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    Author(s): Tedmund J. Swiecki; Elizabeth Bernhardt
    Date: 2002
    Source: In: Standiford, Richard B., et al, tech. editor. Proceedings of the Fifth Symposium on Oak Woodlands: Oaks in California's Challenging Landscape. Gen. Tech. Rep. PSW-GTR-184, Albany, CA: Pacific Southwest Research Station, Forest Service, U.S. Department of Agriculture: 251-259
    Publication Series: General Technical Report (GTR)
    Station: Pacific Southwest Research Station
    PDF: View PDF  (290 KB)

    Description

    We studied the survival and regrowth of naturally-occurring blue oak saplings burned in a September 1996 arson fire in Vacaville, California. The saplings (pre-fire height 33-353 cm) were burned in a rapid, low-moderate intensity fire. Of 67 blue oak saplings surveyed, 4 failed to resprout after the fire and 2 more died within the following 5 years (9 percent mortality overall); all mortality was among saplings less than 100 cm tall. Saplings which were completely topkilled (51/67) were significantly smaller on average than those which were only partially topkilled (12/67). Saplings taller than 201 cm or with a stem diameter greater than 5.6 cm at 30 cm height were only partially topkilled. Only 20 percent of the completely topkilled saplings had regained both their post-fire height and diameter by 5 years after the fire. Height growth of new shoots from completely topkilled saplings was highest in the first year after the fire, but declined in succeeding years. High levels of vole damage in resprouted topkilled saplings has adversely affected growth and shoot survival. Our observations indicate that fire negatively impacts small blue oak saplings and does not favor blue oak regeneration, as has been suggested by other authors.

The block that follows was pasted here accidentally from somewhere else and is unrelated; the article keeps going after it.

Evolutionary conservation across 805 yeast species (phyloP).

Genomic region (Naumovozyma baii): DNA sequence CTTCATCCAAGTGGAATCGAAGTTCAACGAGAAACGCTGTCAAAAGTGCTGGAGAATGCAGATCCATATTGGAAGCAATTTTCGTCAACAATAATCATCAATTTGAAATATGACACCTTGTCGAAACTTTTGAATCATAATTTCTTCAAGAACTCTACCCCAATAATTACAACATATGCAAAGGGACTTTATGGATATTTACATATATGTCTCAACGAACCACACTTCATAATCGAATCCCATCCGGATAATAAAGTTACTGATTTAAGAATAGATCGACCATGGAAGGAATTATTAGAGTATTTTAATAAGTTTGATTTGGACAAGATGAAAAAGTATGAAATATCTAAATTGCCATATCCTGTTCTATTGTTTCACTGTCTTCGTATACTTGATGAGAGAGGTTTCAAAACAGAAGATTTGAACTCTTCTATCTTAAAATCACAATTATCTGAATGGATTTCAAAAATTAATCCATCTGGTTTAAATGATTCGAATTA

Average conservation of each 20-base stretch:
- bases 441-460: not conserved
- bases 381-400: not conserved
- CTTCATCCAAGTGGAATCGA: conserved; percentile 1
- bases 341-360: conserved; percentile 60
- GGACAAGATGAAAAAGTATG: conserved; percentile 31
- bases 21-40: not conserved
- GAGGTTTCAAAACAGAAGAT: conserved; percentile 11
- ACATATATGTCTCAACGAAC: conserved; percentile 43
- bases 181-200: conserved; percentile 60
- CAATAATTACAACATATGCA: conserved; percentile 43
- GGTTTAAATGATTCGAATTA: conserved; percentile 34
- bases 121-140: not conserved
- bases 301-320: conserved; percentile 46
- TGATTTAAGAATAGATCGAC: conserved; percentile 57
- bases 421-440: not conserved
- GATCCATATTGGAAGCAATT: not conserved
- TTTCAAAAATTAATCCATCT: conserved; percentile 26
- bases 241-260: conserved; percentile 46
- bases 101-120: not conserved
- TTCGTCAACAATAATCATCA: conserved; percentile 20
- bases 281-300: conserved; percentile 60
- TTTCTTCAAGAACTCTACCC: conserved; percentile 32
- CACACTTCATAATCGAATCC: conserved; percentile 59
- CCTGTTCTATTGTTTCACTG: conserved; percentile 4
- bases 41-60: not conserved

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    Citation

    Swiecki, Tedmund J.; Bernhardt, Elizabeth. 2002. Effects of fire on naturally occurring blue oak (Quercus douglasii) saplings. In: Standiford, Richard B., et al, tech. editor. Proceedings of the Fifth Symposium on Oak Woodlands: Oaks in California''s Challenging Landscape. Gen. Tech. Rep. PSW-GTR-184, Albany, CA: Pacific Southwest Research Station, Forest Service, U.S. Department of Agriculture: 251-259

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